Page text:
Monthly Archives: March 2016

The gap between what you’re paid, and the value you create

One of the essential challenges in life is understanding the difference between money received and value created.

Knowing how much money you get paid is relatively straight forward.  You generally know how much you get paid.

Value is a much trickier concept.  While value creation should imply an expectation of money being received (or less needing to be paid), there can be a significant time gap between the two, as well as an uncertainty as to when and how much will be received (and indeed, in some cases you may not receive any).  And there is no necessity that the money or saving will come to you – intentionally or unintentionally, others might get some or all of the benefit.

Unfortunately, humans have a tendency, when faced with a difficult problem, to subconsciously replace it with a much easier problem.  A lot of people intend to largely optimise for value created.  And if you optimise for money when you actually mean to optimise for value created, you’ll be making the wrong decisions.

Obviously, it isn’t unreasonable to at least make sure you are paid enough to survive.  And someone might actually want to maximise the amount they get paid in a particular period, or ensuring that all, or as much as possible, of the value will lead to them benefitting.  But if you’re doing that, it should be a conscious decision.

There are a number of causes of difference between valuation creation and money you get paid:

  • Investing in your future, or borrowing from the future
  • Collecting on past investments, or paying back past debts
  • Taking from others
  • Giving to others
  • Luck (for example, a lottery ticket paying out, or not)

It isn’t always obvious when these are occurring, and people often subconsciously misinterpret them – for example, convincing themselves they have created value when really they were just taking from others or borrowing from the future.  Taking an honest view in distinguishing takes real effort, but it is crucial in order to make the right decisions.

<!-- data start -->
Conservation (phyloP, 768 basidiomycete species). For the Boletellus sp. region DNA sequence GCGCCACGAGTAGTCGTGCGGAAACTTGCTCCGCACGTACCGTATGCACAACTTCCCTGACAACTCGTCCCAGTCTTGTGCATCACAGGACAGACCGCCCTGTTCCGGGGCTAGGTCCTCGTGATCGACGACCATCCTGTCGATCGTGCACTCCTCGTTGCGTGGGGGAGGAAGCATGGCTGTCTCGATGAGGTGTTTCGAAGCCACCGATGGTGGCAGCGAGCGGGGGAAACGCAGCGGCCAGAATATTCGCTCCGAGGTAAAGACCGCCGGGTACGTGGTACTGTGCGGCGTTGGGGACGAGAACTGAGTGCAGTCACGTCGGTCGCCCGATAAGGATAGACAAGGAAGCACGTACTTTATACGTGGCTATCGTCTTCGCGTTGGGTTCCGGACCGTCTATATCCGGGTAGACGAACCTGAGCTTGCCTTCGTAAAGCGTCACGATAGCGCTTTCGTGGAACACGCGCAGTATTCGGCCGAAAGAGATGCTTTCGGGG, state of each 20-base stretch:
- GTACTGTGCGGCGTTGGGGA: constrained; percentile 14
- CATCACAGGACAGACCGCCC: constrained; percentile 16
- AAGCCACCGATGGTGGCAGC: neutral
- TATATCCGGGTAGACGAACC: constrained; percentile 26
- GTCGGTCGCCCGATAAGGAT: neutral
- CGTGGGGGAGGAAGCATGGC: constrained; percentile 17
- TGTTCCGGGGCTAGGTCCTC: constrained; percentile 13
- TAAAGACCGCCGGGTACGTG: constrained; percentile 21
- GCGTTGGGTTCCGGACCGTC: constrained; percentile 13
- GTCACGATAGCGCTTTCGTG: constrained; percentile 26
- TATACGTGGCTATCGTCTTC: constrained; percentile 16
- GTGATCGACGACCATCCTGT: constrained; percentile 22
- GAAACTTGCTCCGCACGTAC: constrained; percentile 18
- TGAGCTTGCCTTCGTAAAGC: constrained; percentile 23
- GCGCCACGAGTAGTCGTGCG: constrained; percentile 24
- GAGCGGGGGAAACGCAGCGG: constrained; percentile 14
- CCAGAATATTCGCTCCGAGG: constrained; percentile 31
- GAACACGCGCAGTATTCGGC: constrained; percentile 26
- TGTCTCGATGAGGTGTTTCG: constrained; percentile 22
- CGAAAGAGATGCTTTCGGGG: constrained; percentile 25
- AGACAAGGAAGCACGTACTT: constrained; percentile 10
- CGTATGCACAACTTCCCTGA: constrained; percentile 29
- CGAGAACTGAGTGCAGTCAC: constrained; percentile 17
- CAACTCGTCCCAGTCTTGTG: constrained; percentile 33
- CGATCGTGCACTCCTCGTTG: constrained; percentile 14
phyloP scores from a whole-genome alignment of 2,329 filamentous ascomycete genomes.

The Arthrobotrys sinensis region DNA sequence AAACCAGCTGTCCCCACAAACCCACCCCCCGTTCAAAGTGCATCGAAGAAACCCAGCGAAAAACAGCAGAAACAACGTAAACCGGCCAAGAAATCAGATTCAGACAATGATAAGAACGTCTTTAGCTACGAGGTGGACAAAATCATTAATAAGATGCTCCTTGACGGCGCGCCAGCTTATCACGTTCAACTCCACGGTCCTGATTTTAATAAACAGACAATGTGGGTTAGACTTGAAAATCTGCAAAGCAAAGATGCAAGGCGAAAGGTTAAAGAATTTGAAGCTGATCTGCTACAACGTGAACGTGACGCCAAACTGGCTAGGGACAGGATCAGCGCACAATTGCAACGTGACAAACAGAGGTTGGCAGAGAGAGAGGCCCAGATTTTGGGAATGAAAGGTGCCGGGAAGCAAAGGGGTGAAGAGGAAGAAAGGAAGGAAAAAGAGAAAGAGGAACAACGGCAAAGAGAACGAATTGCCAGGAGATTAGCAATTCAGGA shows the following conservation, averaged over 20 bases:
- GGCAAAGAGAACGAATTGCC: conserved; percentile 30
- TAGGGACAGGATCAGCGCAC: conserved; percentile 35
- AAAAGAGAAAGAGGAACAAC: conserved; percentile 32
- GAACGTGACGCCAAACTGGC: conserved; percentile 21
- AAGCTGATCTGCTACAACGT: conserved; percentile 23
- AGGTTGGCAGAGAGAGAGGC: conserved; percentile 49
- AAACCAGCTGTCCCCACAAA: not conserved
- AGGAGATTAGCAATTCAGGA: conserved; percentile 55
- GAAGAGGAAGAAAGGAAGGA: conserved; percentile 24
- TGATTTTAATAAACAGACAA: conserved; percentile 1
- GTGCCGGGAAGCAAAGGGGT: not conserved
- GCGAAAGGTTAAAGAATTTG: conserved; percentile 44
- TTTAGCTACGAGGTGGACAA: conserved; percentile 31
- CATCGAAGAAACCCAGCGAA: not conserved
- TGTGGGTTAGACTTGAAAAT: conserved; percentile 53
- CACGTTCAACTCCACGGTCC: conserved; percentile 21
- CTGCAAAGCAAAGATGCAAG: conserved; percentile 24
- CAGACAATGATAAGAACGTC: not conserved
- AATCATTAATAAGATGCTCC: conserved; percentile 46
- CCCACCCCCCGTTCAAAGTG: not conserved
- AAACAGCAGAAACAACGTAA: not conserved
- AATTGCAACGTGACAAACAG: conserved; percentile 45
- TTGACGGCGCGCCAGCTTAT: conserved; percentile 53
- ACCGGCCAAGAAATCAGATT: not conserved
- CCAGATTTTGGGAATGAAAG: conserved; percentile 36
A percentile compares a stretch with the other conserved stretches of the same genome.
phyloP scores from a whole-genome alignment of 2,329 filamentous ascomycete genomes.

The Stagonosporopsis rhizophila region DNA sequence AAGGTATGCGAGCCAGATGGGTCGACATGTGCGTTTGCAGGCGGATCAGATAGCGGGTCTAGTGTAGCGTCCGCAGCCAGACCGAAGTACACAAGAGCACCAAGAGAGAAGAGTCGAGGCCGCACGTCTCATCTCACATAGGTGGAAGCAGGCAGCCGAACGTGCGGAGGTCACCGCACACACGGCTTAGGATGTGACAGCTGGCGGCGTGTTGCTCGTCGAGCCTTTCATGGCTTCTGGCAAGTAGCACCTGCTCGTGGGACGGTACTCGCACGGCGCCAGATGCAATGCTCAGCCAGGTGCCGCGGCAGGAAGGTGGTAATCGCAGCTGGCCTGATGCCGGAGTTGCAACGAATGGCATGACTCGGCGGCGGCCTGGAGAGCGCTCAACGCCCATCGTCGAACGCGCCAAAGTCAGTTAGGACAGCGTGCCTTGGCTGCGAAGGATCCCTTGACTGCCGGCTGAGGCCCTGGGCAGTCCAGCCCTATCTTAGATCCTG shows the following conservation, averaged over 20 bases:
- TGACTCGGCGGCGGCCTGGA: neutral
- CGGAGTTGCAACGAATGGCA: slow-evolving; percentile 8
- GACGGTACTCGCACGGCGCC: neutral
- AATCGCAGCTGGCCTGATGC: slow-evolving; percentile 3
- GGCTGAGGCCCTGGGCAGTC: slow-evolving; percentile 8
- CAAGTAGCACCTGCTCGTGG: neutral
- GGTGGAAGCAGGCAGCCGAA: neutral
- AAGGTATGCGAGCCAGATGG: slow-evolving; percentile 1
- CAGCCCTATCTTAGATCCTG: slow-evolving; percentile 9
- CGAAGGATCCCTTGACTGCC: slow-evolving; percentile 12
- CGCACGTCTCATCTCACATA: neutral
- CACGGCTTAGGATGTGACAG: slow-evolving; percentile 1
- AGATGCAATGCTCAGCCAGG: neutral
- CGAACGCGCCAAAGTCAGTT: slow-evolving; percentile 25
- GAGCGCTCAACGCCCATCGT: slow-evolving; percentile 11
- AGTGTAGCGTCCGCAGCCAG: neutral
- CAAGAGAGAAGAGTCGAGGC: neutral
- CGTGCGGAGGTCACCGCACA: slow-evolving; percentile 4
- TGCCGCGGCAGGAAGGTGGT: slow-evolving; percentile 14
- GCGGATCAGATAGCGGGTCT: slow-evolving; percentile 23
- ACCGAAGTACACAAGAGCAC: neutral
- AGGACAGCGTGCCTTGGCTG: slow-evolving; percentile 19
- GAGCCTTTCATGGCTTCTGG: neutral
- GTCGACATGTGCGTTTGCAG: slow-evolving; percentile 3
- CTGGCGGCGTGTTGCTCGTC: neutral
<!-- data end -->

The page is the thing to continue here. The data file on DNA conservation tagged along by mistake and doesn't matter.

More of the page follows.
More books I’ve read

I’ve read a few more books since my last post on the subject.

Other People’s Money, by John Kay, came recommended by one of my colleagues, and I found it excellent.  The book takes a good look at the banking and finance industry, and how changes in the industry over the past 30 years made the global financial crisis inevitable.  Personality driven stories like ‘The Big Short’ make for better movies, and are certainly worth reading/watching, but they can give the false impression that the problems are caused by extraordinary criminals, or bizarre anomalies in the market, and the solution is more regulation.

In fact, as this book outlines, the problems are far more endemic and a result of a number of gradual shifts over the past 30 years:

  • Longer chains between capital user and capital lender/investor, making the overall system less stable, and reducing the involved parties’ knowledge of the fundamental needs/abilities of the ultimate lender/investor.
  • An increased appetite for profit (including ‘apparent’ profit) and a disdain for boring respectability; banks optimising their business model to take advantage of the public’s trust in them.
  • The increasingly unquestioned assumption by parties (including regulators and governments) that more trading was always good for society, and a corresponding inability to distinguish between genuinely value-creating trades and those that merely passed risk onto someone unable to value/manage it.
  • Banks devoting far more of their resource to trading with other financial organisations, rather than supporting commercial and residential customers.

The book successfully steers clear of oversimplification, and is full of valuable insight, whether or not you work in banking:  not only do we all depend on an effective banking system, but the lessons in this book have a lot to teach other industries.

The other main book that I read that I’d recommend was Red Notice, by Michael Brewer, about his adventures (and eventual misadventure) investing in Russia.  It was as well-written as any spy thriller, but hard-hitting because it is a true story – it is a book that I’m not going to forget in a rush.